Another way you can help your children develop STEM skills is to take a step back. When our children face problems, we often fix things for them. Believe it or not, allowing our children to engage in independent problem-solving is a precursor to many STEM activities they will likely engage in as they age. Trying various solutions to problems and hurdles is a crucial aspect of the scientific method. You can also narrate your own search for solutions because children observe more than we think they do.

For mathematics specifically, all you need to do is count. Count how many animals are on the page as you read a book about farms. Next time you have watermelon, count how many seeds you take from your slice. Compare long vs. short, more vs. less, and fast vs. slow.

Incorporate STEM Learning at Home

Here are three ways to incorporate STEM learning at home for your little one.

1. Magnatiles

Magnatiles
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These tiles are a great, safe introduction to magnets for your young children. They are also great for practicing building structures, learning what it takes to develop structural integrity, and orienting shapes to optimize space. They are an investment but durable and great for toddlers through elementary school.

2. Wooden Blocks

Wooden Blocks
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A set of simple wooden blocks such as these go a long way. You can start with stacking and create castles or even car ramps.

3. Books

Rosie Revere, Engineer
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Iggy Peck, Architect
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Why not find books on STEM activities or ones that involve STEM themes? Aside from these two, other good ones include “Cardboard Creations: Open-Ended Exploration with Recycled Materials” and “Ada Twist, Scientist.”

Other Things You Can Do

You don’t need many fancy toys or kits to allow your child to engage in STEM learning. There are simple things you can do with products you probably already have at home that can help them explore and ask questions.

1. Experiment With What You Have

Girl experimenting with frozen water and dyes at home

Set up simple experiments with items in your pantry! Take baking soda and put a little bit in each part of a cupcake tin. Then have your child drop vinegar in each part of the tin and see what happens. Add food coloring to make it even more interesting. Another fun experiment is to mix oil and water to see what happens. But before you combine them, have your child predict what will happen and develop a simple hypothesis.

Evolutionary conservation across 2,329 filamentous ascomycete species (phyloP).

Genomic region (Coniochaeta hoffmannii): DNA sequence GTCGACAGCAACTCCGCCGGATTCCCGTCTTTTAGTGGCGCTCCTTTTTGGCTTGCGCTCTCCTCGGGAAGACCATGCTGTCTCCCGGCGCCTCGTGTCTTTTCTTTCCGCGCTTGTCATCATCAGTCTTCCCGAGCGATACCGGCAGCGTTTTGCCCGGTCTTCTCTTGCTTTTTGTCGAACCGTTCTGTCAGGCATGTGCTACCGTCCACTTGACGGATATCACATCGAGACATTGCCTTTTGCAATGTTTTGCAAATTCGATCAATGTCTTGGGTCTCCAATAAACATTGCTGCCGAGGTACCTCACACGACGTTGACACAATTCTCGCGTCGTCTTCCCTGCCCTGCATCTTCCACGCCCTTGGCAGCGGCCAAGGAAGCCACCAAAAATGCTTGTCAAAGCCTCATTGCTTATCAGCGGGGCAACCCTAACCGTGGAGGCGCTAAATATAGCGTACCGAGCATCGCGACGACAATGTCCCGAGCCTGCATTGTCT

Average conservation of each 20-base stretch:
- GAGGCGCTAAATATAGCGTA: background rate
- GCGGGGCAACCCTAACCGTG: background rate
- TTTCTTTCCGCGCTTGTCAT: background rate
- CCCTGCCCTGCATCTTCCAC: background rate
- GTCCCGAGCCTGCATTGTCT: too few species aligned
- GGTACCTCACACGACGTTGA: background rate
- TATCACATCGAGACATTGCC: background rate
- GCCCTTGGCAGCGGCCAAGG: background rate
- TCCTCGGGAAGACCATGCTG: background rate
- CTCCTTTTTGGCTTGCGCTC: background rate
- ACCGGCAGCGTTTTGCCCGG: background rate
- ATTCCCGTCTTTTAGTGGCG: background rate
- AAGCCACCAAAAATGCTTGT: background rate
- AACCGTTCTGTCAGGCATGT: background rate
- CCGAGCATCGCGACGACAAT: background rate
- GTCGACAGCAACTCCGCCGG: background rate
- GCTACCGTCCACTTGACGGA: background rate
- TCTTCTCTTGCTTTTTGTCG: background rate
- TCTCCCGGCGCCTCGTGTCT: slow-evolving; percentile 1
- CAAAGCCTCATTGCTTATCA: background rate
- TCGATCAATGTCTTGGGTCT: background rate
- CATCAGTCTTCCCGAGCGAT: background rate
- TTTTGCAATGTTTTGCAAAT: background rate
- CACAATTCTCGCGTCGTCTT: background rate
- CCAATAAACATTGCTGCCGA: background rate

2. Count Things You See

Rearview shot of a little boy holding his father's hand while walking together outdoors

Go for a walk and count anything you encounter. Count how many leaves you see on the ground or how many red cars you pass.

3. Give Them Things to Tinker With

A girl is helping her father to make some furniture. DIY work.

Let your children tinker! If you have something with nuts and bolts, let them twist and turn, take it apart, and put it back together.

STEM learning is about cultivating curiosity, supporting the generation of ideas, and strengthening our children’s (and our own) ability to engage in problem-solving. Allowing them to explore their world this way can open their minds to new ways of seeing things.

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  • Author
Kiran Talvadkar
Kiran Talvadkar Early Childhood Special Education Teacher and Board-Certified Behavior Analyst
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Kiran Talvadkar is a preschool special education teacher, board-certified behavior analyst, and mom. Kiran received her undergraduate degree from the University of Michigan, and her Master's from Teacher's College, Columbia… Read more